But wait! It looks as if Eastwood’s rugged cowboy movie-script borrowed a story line from the Japanese.
A 2016 documentary film “Mifune: The Last Samurai” is now on Netflix. It mentions how our classic American Westerns – movies like “Magnificent Seven” “Fist of Dollars” and others were actually inspired by the Samurai story films of Japanese cinema. Activists might feel like shouting out “plagiarism!” But this documentary places the spotlight on one of Japan’s greatest movie stars, Toshiro Mifune.
With or without subtitles on the screen it is obvious he was and is a presence to be reckoned with. What pulled this reporter in even more was the detail and how director Steven Okazaki provides a rare look into the backstory of not only a consummate actor-artist but of the nation itself. Especially, providing an unflinching glimpse at that mysterious line between ancient and contemporary Japan.
The Samurai story line shares much in common with our cowboy westerns. Both were set in a rural time frame – a period when law was flimsy in dealing with common people. Violence and aggression reigned and men fought with weapons girded on their hip or thigh – one uses a sword, the other a gun. While money or land usually was the incentive in the cowboy western (robbing that stagecoach, train or bank) for the Samurai it was about caste system. The social structure in the Edo Period of the Samurai was much harsher than we can imagine.
The Western is about open spaces, wild territory – people seeking opportunity and to set roots. For the ordinary people of feudal Japan travel was restricted. Unlike the American West, theirs was a very sequestered life. Next to royalty only the war lord or (Shogun) and his samurai had power. The rest of the population were peasants tied to land or village. And, all customs and social conventions must be obeyed or else. “Or else” could result in harsh punishment or death.
The samurai who was a ronin (was not under the rule of a Shogun or war lord). He was essential to the story plot. A ronin was perhaps the only free man in Japanese society. But even as a warrior the status of ronin carried with it the label of “drifter-outsider.”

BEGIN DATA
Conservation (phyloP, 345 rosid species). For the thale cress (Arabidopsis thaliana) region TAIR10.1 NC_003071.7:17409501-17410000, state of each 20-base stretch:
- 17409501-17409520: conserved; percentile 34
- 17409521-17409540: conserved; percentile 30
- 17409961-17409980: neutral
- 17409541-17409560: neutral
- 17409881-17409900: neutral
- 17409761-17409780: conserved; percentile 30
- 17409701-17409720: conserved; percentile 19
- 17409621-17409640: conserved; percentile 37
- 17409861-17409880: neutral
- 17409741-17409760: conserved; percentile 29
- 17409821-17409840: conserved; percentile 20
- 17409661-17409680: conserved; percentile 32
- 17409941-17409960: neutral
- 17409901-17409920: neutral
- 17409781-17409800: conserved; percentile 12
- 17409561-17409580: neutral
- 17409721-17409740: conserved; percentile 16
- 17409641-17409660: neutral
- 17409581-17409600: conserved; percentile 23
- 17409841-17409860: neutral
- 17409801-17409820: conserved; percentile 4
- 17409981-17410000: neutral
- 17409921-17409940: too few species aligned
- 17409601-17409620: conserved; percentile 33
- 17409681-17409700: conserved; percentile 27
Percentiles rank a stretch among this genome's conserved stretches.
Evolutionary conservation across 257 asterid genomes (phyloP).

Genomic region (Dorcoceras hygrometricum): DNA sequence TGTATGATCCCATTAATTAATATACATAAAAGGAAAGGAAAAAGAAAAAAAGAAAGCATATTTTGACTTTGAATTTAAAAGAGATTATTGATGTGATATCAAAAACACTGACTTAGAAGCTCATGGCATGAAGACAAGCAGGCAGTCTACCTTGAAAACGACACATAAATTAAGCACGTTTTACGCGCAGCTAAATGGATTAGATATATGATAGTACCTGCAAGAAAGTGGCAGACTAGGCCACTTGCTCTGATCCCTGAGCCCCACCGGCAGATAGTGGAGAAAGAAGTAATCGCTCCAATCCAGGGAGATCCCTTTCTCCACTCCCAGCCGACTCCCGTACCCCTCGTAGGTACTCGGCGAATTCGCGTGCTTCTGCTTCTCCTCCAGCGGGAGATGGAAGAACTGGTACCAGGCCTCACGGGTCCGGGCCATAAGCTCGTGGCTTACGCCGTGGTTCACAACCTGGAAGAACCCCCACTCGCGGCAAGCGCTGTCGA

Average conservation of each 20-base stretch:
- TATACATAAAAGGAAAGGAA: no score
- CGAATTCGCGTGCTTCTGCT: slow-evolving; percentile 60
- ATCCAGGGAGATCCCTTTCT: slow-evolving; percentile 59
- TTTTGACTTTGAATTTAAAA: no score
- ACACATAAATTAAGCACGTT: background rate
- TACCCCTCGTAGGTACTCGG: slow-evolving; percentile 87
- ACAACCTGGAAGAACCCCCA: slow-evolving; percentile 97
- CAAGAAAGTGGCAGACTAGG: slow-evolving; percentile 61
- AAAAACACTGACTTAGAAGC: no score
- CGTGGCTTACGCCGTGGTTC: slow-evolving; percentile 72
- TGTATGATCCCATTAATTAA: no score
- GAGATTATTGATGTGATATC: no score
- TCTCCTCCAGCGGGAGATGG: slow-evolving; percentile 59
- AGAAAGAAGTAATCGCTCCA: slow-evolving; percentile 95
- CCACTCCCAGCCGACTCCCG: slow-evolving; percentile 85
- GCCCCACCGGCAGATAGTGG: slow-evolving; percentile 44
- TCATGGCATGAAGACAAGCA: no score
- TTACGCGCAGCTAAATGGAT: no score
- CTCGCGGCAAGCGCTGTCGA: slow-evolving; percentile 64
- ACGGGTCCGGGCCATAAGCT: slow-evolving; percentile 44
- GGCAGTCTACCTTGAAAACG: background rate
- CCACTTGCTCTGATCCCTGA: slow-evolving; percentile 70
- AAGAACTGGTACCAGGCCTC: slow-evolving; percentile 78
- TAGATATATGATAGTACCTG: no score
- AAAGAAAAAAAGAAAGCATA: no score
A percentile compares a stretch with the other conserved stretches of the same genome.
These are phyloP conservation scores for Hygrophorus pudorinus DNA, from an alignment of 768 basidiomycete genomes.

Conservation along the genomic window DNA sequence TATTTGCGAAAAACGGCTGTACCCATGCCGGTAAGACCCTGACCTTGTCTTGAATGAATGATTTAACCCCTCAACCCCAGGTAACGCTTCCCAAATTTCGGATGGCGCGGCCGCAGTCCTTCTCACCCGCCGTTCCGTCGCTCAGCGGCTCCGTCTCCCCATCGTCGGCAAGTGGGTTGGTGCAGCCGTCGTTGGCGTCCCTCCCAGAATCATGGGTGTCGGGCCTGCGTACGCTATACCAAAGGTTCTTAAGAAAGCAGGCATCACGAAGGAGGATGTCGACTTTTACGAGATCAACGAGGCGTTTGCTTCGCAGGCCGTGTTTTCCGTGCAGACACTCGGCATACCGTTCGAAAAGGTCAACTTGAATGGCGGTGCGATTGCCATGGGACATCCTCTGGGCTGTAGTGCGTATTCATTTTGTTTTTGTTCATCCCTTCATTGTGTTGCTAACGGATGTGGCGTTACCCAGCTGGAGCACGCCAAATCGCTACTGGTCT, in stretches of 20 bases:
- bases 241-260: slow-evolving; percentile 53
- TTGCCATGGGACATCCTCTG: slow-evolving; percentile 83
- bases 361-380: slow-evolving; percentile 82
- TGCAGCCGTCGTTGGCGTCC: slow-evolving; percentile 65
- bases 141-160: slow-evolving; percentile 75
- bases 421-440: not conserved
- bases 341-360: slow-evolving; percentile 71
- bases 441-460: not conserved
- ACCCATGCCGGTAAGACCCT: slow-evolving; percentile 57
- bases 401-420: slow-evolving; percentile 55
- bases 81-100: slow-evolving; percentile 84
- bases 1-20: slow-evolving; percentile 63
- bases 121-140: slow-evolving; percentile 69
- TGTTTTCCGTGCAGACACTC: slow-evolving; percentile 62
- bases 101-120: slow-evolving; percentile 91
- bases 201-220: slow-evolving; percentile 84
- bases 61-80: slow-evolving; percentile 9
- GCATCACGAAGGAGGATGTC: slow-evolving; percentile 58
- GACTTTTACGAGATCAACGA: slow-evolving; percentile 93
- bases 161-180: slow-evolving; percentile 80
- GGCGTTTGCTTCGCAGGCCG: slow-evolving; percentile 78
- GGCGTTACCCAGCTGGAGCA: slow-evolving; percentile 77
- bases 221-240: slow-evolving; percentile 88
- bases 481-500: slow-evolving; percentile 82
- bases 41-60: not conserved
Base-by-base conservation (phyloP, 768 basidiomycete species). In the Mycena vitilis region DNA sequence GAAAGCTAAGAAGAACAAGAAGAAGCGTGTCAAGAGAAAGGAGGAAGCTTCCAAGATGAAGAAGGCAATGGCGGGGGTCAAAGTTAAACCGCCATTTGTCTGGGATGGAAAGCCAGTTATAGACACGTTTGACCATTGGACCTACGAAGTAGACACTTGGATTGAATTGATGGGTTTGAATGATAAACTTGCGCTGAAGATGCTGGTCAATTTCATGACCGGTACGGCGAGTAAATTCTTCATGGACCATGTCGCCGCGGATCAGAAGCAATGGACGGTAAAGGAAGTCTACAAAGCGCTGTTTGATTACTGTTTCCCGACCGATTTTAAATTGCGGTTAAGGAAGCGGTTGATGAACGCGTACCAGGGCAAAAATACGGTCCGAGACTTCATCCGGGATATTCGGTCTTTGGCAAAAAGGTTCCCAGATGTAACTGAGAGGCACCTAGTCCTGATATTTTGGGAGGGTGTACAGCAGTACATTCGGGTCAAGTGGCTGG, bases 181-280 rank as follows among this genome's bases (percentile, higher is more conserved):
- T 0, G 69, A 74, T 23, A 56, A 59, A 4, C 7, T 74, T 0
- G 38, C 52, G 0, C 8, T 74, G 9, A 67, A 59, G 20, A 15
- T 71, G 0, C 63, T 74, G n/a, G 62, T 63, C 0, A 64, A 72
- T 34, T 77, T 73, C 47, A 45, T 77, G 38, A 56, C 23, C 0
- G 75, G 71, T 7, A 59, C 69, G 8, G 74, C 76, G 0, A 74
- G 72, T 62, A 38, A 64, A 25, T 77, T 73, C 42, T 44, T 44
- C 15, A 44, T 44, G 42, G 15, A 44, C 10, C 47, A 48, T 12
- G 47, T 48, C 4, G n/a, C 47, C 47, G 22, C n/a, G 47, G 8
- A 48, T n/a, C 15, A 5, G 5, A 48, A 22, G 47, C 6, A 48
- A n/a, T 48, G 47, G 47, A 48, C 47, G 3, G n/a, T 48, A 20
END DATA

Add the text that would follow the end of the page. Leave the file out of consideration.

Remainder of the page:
Here is where we can see a bit of Clint Eastwood…someone who drifts into town, sometimes on a mission and sometimes not. But at some point he will have to fight. And, like Eastwood, this is where Ifume shines as the individual. He too must stand alone, even if he has rallied a few allies to help.
One particular ally for Ifume is director Akira Kurosawa. Their long time collaboration is perhaps the fuel in the rocket that catapults Ifume to major stardom. Okazaki provides insight thru interview clips of the people who knew Ifume and describe what life was like in Japan before and after WWII. Okazaki and others consider the Post-WWII time of cinema as ‘The Golden Age’ of film in Japan.
What was fascinating for this reporter to recognize was that cinema no matter where it is, is universal. The documentary mentions that as soon as the Lumiere Brothers bring film to Japan, it blossoms immediately. Films centered around the chanbara (sword fighting) genre of story-telling proliferate and are very popular. Yet, when Ifume brings his samurai character to the screen, he takes it to another level, going beyond what had become formulaic in the chanbara genre.